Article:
The American Bar Association concluded:
"However, under the First Amendment, individuals do have a right to speech that the listener disagrees with and to speech that is offensive and hateful.
Think about it. It’s always easier to defend someone’s right to say something with which you agree. But in a free society, you also have a duty to defend speech to which you may strongly object."
Assault and battery.
Two charges often mentioned in news and police reports. Assault is making threats of bodily harm against someone. Battery is actually harming someone, whether you threaten them or not. The 1st Amendment does not protect assault or battery, but "offending" someone's feelings is neither.
Making offending words illegal speech puts ammunition into the hands of unstable people, who are often exploited by those with a "politically correct" agenda for the purposes of speech, thought and political control. That's what Facebook, Google and YouTube have and are doing. The owners and managers of all three corporations were "in the tank" for Hillary Clinton, and used several methods to silence opposition against her, calling Conservative view points "hate" speech. Very convenient. YouTube, after years of encouraging people to create and post video content for a share of the ad revenue, turned on those with Conservative content and demonetized them. Those videos didn't just suddenly stop drawing ad money, but Google greedily keeping ALL the revenue for itself, destroying the livelihood of some who depended entirely on ad revenues for income. When deliberate detrending, shadow banning, or even altering the content of posts on Facebook or Twitter didn't stop the opposition to Hillary those corporations deleted the accounts of the "offenders". Very Orwellian of them.
The Public Commons was, in historical times, the place where citizens of a community gathered to discuss and debate issues of the day. Being a public place everyone had free access and freedom to say what they wished, aside from assault or battery. Facebook, Twitter and Google/YouTube all began supporting free speech but ended up turning to evil and placing limits on what people could say that went beyond prohibiting that which is already illegal. Some, especially those who own the corporations, and those on the Left whom the corporations represent more than any other part of the political spectrum claim that being private corporations they do not have to honor the 1st Amendment. I disagree. ALL of the Bill of Rights applies to ALL Americans no matter where they are on every square inch of this country, regardless of who owns the soil. According to current political dogma it is a violation of the 1st Amendment for a Christian baker to NOT bake a cake for a gay couple, but it is NOT a violation of the 1st Amendment for Facebook Twitter or YouTube to censor or ban Conservatives. Both businesses depend on consumers from "off the street". An example of their double standard can be seen in a Twitter experiment testing the fairness of Twitters application of the censorship rules:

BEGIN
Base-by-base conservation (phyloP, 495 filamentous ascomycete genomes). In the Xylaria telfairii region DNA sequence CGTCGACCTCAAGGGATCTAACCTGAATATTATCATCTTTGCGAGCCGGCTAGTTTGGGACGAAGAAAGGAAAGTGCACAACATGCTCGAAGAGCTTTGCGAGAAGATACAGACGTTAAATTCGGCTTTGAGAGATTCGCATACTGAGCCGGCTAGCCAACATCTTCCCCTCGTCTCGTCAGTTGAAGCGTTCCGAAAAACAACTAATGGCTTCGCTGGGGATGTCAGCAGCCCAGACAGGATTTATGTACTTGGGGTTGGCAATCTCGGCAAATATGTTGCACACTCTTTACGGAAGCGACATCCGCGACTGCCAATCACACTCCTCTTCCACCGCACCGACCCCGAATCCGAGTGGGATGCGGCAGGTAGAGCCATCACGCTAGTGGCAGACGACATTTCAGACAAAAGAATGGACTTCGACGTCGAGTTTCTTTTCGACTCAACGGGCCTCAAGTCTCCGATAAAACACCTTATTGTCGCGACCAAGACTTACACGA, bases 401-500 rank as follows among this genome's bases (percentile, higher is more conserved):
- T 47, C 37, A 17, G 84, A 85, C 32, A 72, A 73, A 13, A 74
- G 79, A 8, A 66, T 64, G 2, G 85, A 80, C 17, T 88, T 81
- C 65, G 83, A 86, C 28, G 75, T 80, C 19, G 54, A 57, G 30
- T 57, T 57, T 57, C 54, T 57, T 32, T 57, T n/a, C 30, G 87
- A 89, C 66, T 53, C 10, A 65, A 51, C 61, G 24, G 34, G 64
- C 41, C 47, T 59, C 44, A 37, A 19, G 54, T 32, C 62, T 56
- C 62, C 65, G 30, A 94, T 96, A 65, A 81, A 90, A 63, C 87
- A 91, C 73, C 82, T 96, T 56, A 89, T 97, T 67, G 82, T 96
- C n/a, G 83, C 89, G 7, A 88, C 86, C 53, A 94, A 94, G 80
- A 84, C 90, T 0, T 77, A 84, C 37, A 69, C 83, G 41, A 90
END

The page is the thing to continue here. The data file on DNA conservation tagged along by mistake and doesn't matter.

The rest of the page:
In previous generations children were taught that "sticks and stones may break my bones but names will never hurt me". The lesson was "toughen up, the world is a dangerous place. Words will hurt you emotionally ONLY if you let them." Today, Social Justice "Warriors" rampage across our nation attacking people and destroying property, but if confronted in public places where their identity is not hidden behind bandannas, hoodies or balaclavas masks they retreat to their academic "safe places" to be coddled by their Marxist mentors.